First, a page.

This month’s Patch Tuesday saw the release of six new bulletins, two of which address zero-day flaws.
We’re continuing to drill into the big new Windows Server 2008 R2 features on the site, the latest of which is Microsoft’s new DirectAccess technology. For those who don’t know, the feature is new to R2 and Windows 7, and is designed (as Microsoft puts it) to give “users the experience of being seamlessly connected to their corporate network any time they have Internet access.”
It works, too (by all accounts).
Now from a user standpoint, this is beyond fantastic. From an IT professional’s perspective though, it’s bound to immediately trigger questions about security.
“Kilamanjaro” has now gone the way of the “Katmai”, but the newly dubbed SQL Server 2008 R2 is still creating some chatter among DBAs and other IT pros.
Microsoft announced at TechEd 2009 that a Community Technical Preview (CTP) for the next version of SQL Server will be available later this summer, and with that, details of the new release began to hit the Web.
Of the many new features set to debut in Windows Server 2008 R2, one that has received a steady amount of attention is the File Classification Infrastructure (FCI).
The inclusion of FCI with R2 came as a surprise to a lot of folks in the IT community. The technology, at least in theory, has been talked about since back in the days of Windows XP, but had been put on the backburner until suddenly BOOM – it was here.
So what’s the word on the street?
Hyper-V users who are looking to standardize their virtual and non-virtual environments just got a little help. V3.co.uk (formerly Vnunet) is reporting that European firm Diskeeper has just launched a new platform designed to optimize storage for environments running Hyper-V with Windows Server 2008.
By now, most in the IT field are aware of the value of Microsoft certification, as being certified can go a long way in proving to employers that you have the right skills for the job. Not all certifications are created equal, however, and as more companies make the move to Windows Server 2008 or even R2, those old MCSA or MCSE certs might begin to look a little dated.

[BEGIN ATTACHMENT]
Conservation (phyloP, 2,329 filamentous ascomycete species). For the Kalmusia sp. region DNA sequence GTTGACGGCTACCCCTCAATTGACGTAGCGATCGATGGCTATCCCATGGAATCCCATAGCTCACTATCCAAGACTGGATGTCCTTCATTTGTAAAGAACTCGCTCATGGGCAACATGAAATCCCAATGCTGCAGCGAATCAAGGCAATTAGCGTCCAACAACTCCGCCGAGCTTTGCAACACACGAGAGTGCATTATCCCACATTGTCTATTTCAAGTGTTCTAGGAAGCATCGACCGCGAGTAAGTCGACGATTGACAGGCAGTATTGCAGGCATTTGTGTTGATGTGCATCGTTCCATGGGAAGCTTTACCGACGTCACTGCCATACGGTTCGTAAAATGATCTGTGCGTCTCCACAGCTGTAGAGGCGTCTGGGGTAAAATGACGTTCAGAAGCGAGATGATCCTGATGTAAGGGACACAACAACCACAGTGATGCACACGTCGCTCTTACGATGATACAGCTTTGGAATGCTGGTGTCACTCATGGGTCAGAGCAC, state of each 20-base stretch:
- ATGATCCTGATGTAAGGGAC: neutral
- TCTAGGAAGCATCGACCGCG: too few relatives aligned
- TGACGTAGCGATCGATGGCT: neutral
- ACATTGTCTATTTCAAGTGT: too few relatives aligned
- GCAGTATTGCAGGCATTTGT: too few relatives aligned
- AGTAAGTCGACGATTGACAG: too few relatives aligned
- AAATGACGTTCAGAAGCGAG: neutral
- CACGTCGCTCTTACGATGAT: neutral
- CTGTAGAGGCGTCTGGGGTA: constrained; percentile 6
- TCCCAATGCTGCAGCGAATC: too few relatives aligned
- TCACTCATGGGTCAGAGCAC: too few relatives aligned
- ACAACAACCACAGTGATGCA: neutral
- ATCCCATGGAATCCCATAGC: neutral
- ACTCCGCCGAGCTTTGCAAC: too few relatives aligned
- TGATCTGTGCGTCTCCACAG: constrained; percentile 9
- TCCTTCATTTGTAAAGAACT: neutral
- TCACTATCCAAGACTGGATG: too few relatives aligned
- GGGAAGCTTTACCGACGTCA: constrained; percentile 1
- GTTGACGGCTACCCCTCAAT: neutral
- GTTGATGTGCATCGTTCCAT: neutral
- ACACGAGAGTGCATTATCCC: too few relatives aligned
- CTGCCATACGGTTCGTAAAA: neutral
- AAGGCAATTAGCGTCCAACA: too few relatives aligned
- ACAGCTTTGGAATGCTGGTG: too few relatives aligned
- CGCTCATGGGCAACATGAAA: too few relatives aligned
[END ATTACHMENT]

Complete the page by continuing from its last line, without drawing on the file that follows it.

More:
The release of SharePoint Server 2010 (formerly SharePoint 14) may seem like a long way off, but with a CTP expected later this year and an official release in the early part of 2010, it’s actually creeping up pretty quickly.
If you had previously been involved with a migration from MOSS 2003 to 2007, than that first paragraph might have just caused your eyes to glaze over. The good news, however, is that it sounds like a migration to 2010 will be a lot less harrowing.
For those who don’t know, Netwrix as a company is partly focused on simplifying change management of, well, pretty much everything. This includes separate Change Reporter solutions for Exchange and SQL Server, System Center Virtual Machine Manager and VMware Infrastructure 3, each of which are designed to answer four questions:
Microsoft today anounced the offical release date for Windows Server 2008 R2 – October 22. This coincides with the news out of TechEd last month that the OS would be widely available before the end of the year (it had generally been expected to not be out until early 2010). The company’s much anticipated follow-up to Vista – Windows 7 – will also drop that day.
Late last week, Microsoft released an advisory warning of a new vulnerability that could strike users simply by opening a Web page. Windows Vista users (if there are any out there) along with those running Windows Server 2008 are safe, but XP, Server 2003 and Windows 2000 are all affected.
According to SearchSecurity.com, the flaw is in the QuickTime parser in DirectShow, and can be used by an attacker to execute code remotely.
While there is no official fix for the issue as of yet, there is a workaround that Microsoft is currently recommending. Also, Michael Horowitz over at Computerworld has posted a neat little cheat sheet for solving the problem that is defintely worth checking out.